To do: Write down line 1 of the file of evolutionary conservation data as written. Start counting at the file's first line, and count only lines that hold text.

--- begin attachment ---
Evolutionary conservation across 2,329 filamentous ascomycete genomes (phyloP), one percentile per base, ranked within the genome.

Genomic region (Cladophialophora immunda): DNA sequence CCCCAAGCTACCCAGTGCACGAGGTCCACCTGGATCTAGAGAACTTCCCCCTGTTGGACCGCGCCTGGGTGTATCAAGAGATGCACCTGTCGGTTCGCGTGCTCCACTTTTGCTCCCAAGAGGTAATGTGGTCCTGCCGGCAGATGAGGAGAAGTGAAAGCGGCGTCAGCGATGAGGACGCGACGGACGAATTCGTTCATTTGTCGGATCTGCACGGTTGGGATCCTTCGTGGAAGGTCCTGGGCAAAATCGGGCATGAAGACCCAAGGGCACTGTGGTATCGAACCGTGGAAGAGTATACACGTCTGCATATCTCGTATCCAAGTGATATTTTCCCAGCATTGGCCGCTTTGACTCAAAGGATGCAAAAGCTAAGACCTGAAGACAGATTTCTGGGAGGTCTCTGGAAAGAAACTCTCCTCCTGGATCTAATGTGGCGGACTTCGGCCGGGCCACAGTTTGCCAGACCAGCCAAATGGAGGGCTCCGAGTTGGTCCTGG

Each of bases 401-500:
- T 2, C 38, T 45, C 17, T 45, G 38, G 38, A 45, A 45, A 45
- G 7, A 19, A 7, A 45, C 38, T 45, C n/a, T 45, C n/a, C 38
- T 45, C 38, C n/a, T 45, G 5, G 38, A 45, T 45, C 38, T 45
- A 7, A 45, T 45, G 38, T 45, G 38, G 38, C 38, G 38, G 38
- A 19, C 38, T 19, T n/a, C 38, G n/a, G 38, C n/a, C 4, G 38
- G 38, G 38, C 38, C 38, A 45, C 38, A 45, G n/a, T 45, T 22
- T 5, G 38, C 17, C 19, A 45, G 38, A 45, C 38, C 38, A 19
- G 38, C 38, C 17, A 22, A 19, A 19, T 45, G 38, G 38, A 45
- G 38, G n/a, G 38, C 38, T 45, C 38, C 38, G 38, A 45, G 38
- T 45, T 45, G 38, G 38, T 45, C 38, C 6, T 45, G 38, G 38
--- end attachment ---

Evolutionary conservation across 2,329 filamentous ascomycete genomes (phyloP), one percentile per base, ranked within the genome.